When the band was ready to play, my father stood behind the mike and asked the audience to join him in welcoming his beautiful girl to the club. Everyone looked my way and applauded. I stared at the wine glasses glinting wildly behind the bar. He then went on about how, when he was my age, he dreamed of becoming a rock star, but that he was never into drugs and knew he could only handle one woman at a time. The audience laughed. He turned toward his band, nodded his head, and started playing his guitar. The first set of songs all sounded alike, ballads that came naturally to my father's low baritone range, simple melodies about loss and imprecise longing. When the set was over, he passed his guitar over to his bassist and made his way down the floor toward me. Mr. Lee was into American rock & roll and folk. He sang covers by Bob Dylan, The Animals, and Creedence Clearwater Revival, with a voice perfectly suited for the type of karaoke that called for the least originality. At the bar, my father ordered a Chivas Regal on the rocks, stroked my hair, and asked me if I was enjoying myself. I told him that I was and that I dreamed of being a rock star some day like him. He laughed, took a sip of his drink, and told me that being a rock star wasn't all it was cut out to be, that the important thing was to dream, especially when things weren't looking so good in your life.
When Mr. Lee went into the next song, my father leaned up against the bar, closed his eyes, and tapped his feet on the floor.
Someone told me long ago
There's a calm before the storm
It's been coming for some time.
When it's over, so they say
It'll rain a sunny day
Shinin' down like water.
I want to know, have you ever the seen the rain
I want to know, have you ever seen the rain
Coming down on a sunny day.
I loved the simple upbeat tempo and the way Mr. Lee yelled into the mike with his eyes on fire while strumming slash chords really hard on the guitar. It was the kind of song I wished my father would sing, the kind that could inspire grumpy old men to get up from their seats and dance with abandon. When it was over, Mr. Lee wiped the sweat from his brow with a handkerchief and turned to a slow tune by Simon and Garfunkel. It was about a songwriter who was thinking of a woman who lived far away and who he couldn't see anymore but wished that he could. With one arm crossed in front of him and the other arm behind his back, my father bowed and asked if I would like to "have this dance". I nodded my head and with my hand inside his arm, we walked across the floor toward the stage. Everybody stopped talking and watched us. On stage, in the blinding glare of the spotlight, we bowed to the audience. I placed my slippers on top of his shoes and he hunched his body forward so that I could rest my chin on his shoulder. We rocked back and forth slowly in a clockwise direction as he lead me around the stage. Then suddenly he lifted me up by my arms and swung me around and around, his smiling face, the lights and tables and chairs stretching and merging into a single smear of light, the way a city skyline looks at night when your plane is about to land. When he put me back down, we staggered around stage a bit, laughed along with the audience, and danced some more. I don't remember much else from those few minutes on the stage except for hoping that the song Mr. Lee was singing would never end.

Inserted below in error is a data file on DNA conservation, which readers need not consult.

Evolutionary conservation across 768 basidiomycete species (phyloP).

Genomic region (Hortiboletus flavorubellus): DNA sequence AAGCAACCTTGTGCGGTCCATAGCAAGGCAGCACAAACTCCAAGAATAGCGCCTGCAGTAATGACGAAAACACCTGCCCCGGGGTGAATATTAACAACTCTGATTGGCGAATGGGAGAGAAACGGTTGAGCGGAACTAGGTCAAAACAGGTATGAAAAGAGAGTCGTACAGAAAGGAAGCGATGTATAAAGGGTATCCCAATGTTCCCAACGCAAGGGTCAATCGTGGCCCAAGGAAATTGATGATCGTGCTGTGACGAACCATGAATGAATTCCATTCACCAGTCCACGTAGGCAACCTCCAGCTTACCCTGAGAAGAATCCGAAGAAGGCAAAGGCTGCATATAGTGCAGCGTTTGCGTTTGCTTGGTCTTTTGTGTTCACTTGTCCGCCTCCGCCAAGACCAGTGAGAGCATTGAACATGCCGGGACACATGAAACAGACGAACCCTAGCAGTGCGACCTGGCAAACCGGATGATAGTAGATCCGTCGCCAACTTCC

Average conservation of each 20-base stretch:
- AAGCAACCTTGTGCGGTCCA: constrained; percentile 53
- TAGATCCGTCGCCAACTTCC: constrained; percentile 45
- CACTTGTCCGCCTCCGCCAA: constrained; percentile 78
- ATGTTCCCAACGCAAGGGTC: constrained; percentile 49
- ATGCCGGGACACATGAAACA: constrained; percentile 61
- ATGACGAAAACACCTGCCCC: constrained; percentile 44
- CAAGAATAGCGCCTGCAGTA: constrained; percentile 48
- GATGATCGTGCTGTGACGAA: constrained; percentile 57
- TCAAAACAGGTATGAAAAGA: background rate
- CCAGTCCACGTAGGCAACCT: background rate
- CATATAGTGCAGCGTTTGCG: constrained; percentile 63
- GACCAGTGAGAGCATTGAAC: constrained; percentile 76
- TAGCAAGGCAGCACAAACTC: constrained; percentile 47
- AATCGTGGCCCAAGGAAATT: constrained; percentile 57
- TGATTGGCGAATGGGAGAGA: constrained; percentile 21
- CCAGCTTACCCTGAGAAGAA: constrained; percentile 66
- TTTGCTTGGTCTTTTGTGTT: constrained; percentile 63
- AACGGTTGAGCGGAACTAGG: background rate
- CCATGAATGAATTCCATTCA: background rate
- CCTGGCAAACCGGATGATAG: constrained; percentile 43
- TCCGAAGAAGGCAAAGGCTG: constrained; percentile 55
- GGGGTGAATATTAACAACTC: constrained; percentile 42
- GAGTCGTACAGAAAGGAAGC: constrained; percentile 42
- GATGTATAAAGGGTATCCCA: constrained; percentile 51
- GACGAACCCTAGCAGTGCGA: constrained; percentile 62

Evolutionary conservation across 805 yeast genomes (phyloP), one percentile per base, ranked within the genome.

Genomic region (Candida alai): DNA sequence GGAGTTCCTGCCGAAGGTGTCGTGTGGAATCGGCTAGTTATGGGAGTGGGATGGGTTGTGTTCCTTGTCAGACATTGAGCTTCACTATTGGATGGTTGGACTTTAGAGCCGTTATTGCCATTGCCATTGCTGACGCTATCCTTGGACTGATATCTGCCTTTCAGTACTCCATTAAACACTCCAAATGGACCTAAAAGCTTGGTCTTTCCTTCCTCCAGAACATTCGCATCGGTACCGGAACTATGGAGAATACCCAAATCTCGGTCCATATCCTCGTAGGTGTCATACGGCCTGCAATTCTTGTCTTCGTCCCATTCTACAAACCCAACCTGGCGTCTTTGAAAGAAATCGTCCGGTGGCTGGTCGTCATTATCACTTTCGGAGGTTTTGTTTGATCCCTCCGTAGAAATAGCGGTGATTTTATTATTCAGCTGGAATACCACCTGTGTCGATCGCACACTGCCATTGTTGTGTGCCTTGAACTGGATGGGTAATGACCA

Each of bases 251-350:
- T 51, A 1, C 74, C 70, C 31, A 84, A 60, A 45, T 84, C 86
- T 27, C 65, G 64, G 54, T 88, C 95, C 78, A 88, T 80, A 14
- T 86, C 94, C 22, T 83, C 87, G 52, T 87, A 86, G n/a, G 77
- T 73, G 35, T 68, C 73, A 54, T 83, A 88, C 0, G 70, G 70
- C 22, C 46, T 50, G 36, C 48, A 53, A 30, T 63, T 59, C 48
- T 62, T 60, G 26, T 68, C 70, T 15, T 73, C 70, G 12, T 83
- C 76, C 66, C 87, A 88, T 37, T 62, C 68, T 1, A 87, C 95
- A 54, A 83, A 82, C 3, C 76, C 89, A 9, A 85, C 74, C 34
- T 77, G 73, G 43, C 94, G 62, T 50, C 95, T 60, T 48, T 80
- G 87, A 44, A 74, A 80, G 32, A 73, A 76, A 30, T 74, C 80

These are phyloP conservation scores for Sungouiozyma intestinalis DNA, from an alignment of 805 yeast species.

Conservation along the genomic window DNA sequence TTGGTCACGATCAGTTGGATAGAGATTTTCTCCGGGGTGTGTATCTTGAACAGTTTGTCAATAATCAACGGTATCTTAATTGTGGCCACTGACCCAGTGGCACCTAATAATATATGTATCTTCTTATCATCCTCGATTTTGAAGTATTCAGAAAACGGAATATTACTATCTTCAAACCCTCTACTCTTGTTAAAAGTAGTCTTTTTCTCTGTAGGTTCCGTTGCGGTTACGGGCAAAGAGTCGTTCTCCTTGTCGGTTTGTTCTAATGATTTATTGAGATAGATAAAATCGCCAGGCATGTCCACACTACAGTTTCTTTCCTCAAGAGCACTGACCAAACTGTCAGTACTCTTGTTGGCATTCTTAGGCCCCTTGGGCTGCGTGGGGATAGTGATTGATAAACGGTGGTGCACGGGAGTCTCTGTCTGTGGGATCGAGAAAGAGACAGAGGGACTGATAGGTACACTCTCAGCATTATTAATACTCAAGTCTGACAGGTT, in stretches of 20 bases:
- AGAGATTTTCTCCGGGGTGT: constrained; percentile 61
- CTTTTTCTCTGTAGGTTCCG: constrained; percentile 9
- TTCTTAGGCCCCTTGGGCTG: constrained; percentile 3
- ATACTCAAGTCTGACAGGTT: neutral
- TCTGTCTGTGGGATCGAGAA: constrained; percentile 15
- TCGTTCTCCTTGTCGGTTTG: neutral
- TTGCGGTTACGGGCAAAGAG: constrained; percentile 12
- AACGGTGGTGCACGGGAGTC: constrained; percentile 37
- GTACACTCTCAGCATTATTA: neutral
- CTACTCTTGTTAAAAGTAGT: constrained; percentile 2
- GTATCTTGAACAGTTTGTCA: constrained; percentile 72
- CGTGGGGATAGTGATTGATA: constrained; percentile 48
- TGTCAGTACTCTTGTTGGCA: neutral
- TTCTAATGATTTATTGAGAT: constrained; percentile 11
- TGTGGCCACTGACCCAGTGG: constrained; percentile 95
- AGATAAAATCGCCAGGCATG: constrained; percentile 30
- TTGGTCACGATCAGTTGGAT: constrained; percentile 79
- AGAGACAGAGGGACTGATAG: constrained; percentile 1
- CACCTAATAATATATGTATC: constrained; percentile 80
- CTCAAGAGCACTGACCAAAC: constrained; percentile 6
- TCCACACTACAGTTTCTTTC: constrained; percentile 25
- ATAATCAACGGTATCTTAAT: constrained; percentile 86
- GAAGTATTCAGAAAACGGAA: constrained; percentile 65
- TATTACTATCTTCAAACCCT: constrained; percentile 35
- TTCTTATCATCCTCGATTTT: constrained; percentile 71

* * *The last time I saw my father alive was two years ago. He was on his way back to his home in Kingston after visiting a sick friend in Hamilton and requested to meet me for dinner in Toronto. I did not respond to his voice message until the very last minute. He was a stranger to me by then.
Within days of that night at the club, I watched from the top of the staircase as my mother left the house with a small leather suitcase and my father sat at the kitchen table weeping into his hands. One week later, my father took my brother away with him to Kingston, where he had a younger sister there to help raise him. I went to live with our mother and her future husband in his house in Richmond Hill, with its two door garage and swimming pool in the backyard. My father promised to come for me after he found himself a regular job and things settled down a bit. In the meantime, I paid weekend visits to them, and, along with my aunt, pretended that nothing had changed, that everything was business-as-usual with our family minus our mother.
My father never delivered on his promise.
Your mother and the courts keep getting in the way, he would say to me. Within a year, I stopped answering the phone when he called and stopped taking the train to Kingston on the weekends. In my last conversation with him, I told him that I didn't want to have anything to do with him anymore and slammed down the phone.
Our mother and her future husband tried to make living arrangements bearable, but I had no stomach for either of them. I accused her of being a slut and him of being a home-breaker and locked myself in the bedroom. On three occasions, I ran away and into the arms of boys I didn't care much for from school. The police were called in each time to pry me away and bring me back.